Greek Writing from Knossos to Homer: A Linguistic Interpretation of the Origin of the Greek Alphabet and the Continuity of Ancient Greek Literacy

Couverture
Oxford University Press, 12 juin 1997 - 304 pages
Greek Writing from Knossos to Homer examines the origin of the Greek alphabet. Departing from previous accounts, Roger Woodard places the advent of the alphabet within an unbroken continuum of Greek literacy beginning in the Mycenean era. He argues that the creators of the Greek alphabet, who adapted the Phoenician consonantal script, were scribes accustomed to writing Greek with the syllabic script of Cyprus. Certain characteristic features of the Cypriot script--for example, its strategy for representing consonant sequences and elements of Cypriot Greek phonology--were transferred to the new alphabetic script. Proposing a Cypriot origin of the alphabet at the hands of previously literate adapters brings clarity to various problems of the alphabet, such as the Greek use of the Phoenician sibilant letters. The alphabet, rejected by the post- Bronze Age "Mycenaean" culture of Cyprus, was exported west to the Aegean, where it gained a foothold among a then illiterate Greek people emerging from the Dark Age.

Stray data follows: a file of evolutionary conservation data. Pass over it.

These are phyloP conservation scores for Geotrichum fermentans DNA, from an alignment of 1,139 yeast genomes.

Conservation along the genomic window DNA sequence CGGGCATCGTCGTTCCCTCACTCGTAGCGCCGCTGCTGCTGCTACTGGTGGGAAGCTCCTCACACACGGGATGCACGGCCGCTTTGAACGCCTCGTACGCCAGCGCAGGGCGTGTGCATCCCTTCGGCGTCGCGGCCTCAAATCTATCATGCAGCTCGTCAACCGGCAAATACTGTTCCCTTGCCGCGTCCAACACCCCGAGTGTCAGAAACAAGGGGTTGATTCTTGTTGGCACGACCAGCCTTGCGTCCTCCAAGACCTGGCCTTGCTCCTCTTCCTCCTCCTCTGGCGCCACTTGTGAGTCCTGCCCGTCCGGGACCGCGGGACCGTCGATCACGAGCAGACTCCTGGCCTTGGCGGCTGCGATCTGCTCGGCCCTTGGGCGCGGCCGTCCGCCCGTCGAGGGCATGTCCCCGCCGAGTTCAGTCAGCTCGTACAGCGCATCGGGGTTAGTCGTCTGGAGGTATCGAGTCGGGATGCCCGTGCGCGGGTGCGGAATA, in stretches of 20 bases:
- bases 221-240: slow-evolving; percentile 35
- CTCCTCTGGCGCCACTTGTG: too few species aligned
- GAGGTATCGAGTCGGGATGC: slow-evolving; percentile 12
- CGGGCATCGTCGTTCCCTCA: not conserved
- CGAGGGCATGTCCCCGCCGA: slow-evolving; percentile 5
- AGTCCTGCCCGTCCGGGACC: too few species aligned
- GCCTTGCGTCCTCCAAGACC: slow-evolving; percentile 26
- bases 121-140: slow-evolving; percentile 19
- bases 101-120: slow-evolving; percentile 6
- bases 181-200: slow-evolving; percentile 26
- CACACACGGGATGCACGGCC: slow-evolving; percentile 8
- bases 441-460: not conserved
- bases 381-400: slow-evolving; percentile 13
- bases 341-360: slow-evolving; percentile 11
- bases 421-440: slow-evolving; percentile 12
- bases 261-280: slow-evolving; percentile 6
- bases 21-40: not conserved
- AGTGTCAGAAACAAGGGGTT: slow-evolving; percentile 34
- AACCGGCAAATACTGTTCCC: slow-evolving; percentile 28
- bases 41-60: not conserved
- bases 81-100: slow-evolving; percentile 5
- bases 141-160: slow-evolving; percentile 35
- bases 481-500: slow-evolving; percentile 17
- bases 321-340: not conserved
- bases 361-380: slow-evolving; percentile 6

Avis des internautes - Rédiger un commentaire

Aucun commentaire n'a été trouvé aux emplacements habituels.

Table des matières

1 Introduction
3
2 The Syllabaries
8
3 SyllableDependent Approaches
19
4 NonSyllableDependent Approaches
58
5 The Hierarchy of Orthographic Strength
112
6 The Alphabet
133
7 Cyprus and Beyond
205
8 Conclusions
246
Phonetic Glossary
263
Symbols
267
References
268
Index
279
Droits d'auteur

Autres éditions - Tout afficher

Expressions et termes fréquents

Fréquemment cités

Page vii - Marburger served as the Dean of the College of Letters, Arts and Sciences at the University of Southern California from 1976 to 1980.
Page xiii - BASOR = Bulletin of the American Schools of Oriental Research BCH = Bulletin de correspondance hellenique...

Informations bibliographiques